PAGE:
Newly Sequenced Indian Cobra Genome Could Lead to Better Antivenoms

A genetic approach could circumvent the pitfalls associated with current antivenom synthesis techniques

The venomous Indian cobra (Naja naja) is one of the deadliest snakes in the world. Public domain

The secret to surviving a cobra bite isn’t ice or a tourniquet, and it certainly isn’t sucking venom out of an open wound. Instead, one of humankind’s most powerful weapons against these deadly encounters is modern genetics—the ability to sequence a snake’s genome and leverage venom-specific genes to synthesize an ideal antidote.

Now, a team of researchers has taken this exact strategy with the genome of the India cobra (Naja naja), one of the most dangerous snakes in the world. Their findings, published this week in Nature Genetics, reveals that at least 19 genes are responsible for cobra venom’s toxic effects—and could help lay the groundwork for a new generation of antivenoms that quickly and precisely render the products of these genes ineffective. Such breakthroughs are urgently needed, especially in India, where more than 46,000 people die every year from snake bites, reports Megan Molteni at Wired.

For more than a century, researchers have relied on a somewhat murky process to produce antivenoms: injecting small doses of venom into animals like rabbits or horses then harvesting and purifying the protective antibodies their bodies produce to neutralize the noxious substance. The laborious process of generating these animal-derived cocktails is error-prone and expensive. Even the final products carry their own drawbacks—they don’t always work, and can come with a bevy of nasty side effects, reports Nicholas Bakalar at the New York Times.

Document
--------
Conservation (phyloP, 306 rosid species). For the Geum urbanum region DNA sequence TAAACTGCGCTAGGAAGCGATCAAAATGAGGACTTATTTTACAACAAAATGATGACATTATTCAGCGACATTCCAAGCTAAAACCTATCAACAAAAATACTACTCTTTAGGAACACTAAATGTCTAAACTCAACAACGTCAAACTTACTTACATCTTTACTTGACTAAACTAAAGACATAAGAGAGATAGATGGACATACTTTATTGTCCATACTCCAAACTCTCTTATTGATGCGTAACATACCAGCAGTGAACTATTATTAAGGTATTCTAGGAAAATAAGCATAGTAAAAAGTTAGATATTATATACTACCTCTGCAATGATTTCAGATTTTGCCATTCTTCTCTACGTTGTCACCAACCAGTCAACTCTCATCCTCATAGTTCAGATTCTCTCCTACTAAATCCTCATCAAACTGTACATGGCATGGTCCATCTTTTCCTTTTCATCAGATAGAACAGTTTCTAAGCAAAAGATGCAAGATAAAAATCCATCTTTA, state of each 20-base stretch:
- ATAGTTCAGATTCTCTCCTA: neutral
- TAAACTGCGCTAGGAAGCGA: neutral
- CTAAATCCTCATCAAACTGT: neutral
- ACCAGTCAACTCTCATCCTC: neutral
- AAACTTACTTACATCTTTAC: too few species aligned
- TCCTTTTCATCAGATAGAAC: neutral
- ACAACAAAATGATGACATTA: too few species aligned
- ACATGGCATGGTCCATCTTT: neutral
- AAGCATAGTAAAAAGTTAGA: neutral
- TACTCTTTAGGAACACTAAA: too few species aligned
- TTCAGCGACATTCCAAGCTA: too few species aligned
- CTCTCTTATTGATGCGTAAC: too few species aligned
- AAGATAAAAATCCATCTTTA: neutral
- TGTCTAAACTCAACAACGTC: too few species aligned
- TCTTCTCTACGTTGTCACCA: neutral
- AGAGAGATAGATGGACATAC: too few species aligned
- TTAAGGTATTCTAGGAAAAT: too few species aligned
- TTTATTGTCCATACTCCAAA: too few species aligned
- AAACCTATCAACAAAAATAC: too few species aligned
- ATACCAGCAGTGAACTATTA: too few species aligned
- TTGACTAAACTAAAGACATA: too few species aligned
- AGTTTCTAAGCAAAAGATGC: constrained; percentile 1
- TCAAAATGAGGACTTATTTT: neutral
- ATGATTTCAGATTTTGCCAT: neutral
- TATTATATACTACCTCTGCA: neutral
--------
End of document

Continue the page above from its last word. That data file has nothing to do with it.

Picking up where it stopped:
“The value of genomics is that it will allow us to produce medicines that are more concretely defined,” study author Somasekar Seshagiri, a geneticist and president of the SciGenom Research Foundation in Bangalore, tells Molteni. “Antivenoms will no longer just be like some magic potion we pull out of a horse.”

Taking a comprehensive genetic approach could circumvent these issues, Seshgari tells Molteni. After mapping out the contents of the cobra’s 38 chromosomes, the researchers identified more than 12,000 genes expressed in the animal’s venom glands. Of these, 139 played a role in the generation of the toxins themselves. A further subset of 19 genes appeared to be directly responsible for the venom’s most odious effects in people, such as paralysis, nausea, internal bleeding and, in some cases, death.

“Until now, [these venom-specific] areas of the snake genome have been total black boxes,” Todd Castoe, an evolutionary geneticist at the University of Texas at Arlington who was not involved in the work, tells Molteni.

Expressed in bacteria or yeast, these 19 genes could help researchers generate gobs of the proteins that make cobra venom pack its deadly punch. The proteins could then be bait for libraries of human antibodies, the most potent of which could become the ingredients for ultra-effective, ultra-precise antivenoms that react only to venom proteins, potentially minimizing side effects in people.

The findings also set the stage for similar work in other species of snakes, whose genomes can now be sequenced in less than a year for less than $100,000, Seshagiri tells Bakalar. If the world’s database of snake genomes continues to grow, researchers may someday have the tools to generate broad-spectrum antivenoms that can be deployed against bites from all sorts of unsavory creatures—without ever troubling a horse again.

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